Test driving interventions to increase treatment integrity and student outcomes

Evan H. Dart, Clayton R. Cook, Tai A. Collins, Frank M. Gresham, Jeffrey S. Chenier

Research output: Contribution to journalArticlepeer-review

49 Scopus citations


Behavioral consultation has been shown to be an effective way for school psychologists to work with teachers in implementing interventions for student problem behavior. Some teachers are resistant to the behavioral consultation process and thereby fail to implement agreed upon interventions with integrity, which is problematic considering the research linking treatment integrity to student behavior change. The purpose of this study was to evaluate the effects of a test-drive procedure to improve teachers' treatment integrity and student outcomes. The test-drive procedure was evaluated using a nonconcurrent multiple baseline design. Four elementary school teachers who initially demonstrated low adherence to intervention protocols tried several interventions and then proceeded implementing the one they found most acceptable. Results indicated that teachers who were resistant to the traditional behavioral consultation process implemented interventions with higher rates of treatment integrity once they were able to test drive several interventions and select the one they found most acceptable. Higher levels of treatment integrity were also associated with increased student academic engaged time. The implications and future directions of the findings are also discussed.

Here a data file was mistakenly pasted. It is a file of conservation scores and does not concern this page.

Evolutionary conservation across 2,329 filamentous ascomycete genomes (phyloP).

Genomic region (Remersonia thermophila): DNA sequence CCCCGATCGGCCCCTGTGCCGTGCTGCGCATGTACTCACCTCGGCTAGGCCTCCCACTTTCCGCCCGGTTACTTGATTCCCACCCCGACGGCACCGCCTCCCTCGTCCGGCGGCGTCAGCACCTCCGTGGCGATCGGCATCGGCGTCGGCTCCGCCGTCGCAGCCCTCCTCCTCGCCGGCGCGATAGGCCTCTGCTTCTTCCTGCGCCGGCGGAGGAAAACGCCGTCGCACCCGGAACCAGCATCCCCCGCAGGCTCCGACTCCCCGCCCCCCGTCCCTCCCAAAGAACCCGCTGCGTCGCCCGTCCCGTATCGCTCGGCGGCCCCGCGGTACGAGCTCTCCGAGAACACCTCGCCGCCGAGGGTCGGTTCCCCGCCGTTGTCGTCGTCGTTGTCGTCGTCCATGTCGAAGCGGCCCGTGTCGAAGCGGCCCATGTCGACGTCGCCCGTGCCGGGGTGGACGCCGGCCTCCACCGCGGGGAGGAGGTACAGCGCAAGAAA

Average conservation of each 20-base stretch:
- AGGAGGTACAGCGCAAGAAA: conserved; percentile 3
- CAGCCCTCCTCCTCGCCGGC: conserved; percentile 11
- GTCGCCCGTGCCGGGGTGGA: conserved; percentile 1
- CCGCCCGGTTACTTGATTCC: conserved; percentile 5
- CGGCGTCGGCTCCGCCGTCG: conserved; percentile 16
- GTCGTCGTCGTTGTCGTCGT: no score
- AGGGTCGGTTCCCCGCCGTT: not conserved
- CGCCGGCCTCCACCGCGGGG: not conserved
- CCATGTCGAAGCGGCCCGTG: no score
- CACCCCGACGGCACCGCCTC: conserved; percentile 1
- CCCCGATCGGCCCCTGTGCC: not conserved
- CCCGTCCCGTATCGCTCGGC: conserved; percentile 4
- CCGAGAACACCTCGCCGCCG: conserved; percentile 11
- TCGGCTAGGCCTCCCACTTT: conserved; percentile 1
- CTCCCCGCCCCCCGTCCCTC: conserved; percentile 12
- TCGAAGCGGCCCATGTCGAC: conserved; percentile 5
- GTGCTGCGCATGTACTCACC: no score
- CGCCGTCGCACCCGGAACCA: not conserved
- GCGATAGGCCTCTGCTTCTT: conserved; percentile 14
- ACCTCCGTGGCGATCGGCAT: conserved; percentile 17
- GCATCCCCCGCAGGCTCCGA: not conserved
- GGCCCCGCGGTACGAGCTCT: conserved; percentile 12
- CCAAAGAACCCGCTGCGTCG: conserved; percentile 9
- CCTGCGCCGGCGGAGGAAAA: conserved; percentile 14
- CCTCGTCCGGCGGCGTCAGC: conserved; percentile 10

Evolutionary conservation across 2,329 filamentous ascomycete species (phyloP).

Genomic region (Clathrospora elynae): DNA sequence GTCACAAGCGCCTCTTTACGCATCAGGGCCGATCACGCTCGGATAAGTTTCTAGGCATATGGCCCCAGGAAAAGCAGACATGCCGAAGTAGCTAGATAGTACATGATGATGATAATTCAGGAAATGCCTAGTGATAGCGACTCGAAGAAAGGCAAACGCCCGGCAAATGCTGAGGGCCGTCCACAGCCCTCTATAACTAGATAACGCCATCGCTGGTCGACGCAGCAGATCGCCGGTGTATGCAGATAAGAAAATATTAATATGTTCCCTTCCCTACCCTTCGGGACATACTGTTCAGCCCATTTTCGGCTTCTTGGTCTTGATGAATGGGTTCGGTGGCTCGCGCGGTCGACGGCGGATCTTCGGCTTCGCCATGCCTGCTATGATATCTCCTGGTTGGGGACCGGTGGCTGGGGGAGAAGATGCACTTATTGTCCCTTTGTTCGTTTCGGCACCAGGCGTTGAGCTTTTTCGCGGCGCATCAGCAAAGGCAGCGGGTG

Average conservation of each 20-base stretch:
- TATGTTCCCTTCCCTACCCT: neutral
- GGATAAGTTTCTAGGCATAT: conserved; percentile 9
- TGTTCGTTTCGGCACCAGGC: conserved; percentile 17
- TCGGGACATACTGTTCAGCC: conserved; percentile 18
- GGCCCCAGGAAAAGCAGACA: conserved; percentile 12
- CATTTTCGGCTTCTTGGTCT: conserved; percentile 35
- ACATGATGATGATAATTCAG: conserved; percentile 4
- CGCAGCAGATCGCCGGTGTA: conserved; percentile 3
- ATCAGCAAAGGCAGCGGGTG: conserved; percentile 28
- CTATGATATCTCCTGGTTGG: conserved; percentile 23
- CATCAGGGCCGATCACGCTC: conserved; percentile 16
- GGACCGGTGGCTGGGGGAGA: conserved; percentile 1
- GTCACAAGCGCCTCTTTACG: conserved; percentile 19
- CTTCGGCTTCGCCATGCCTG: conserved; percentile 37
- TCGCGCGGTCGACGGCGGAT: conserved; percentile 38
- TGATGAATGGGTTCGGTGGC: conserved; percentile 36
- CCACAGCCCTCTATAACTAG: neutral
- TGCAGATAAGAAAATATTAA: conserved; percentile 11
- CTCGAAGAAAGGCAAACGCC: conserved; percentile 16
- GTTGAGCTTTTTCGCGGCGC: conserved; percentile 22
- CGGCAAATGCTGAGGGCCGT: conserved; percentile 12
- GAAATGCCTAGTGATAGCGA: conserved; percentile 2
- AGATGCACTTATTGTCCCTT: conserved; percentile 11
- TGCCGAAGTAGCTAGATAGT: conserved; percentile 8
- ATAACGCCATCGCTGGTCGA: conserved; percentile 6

Original languageEnglish (US)
Pages (from-to)467-481
Number of pages15
JournalSchool Psychology Review
Issue number4
StatePublished - Dec 1 2012


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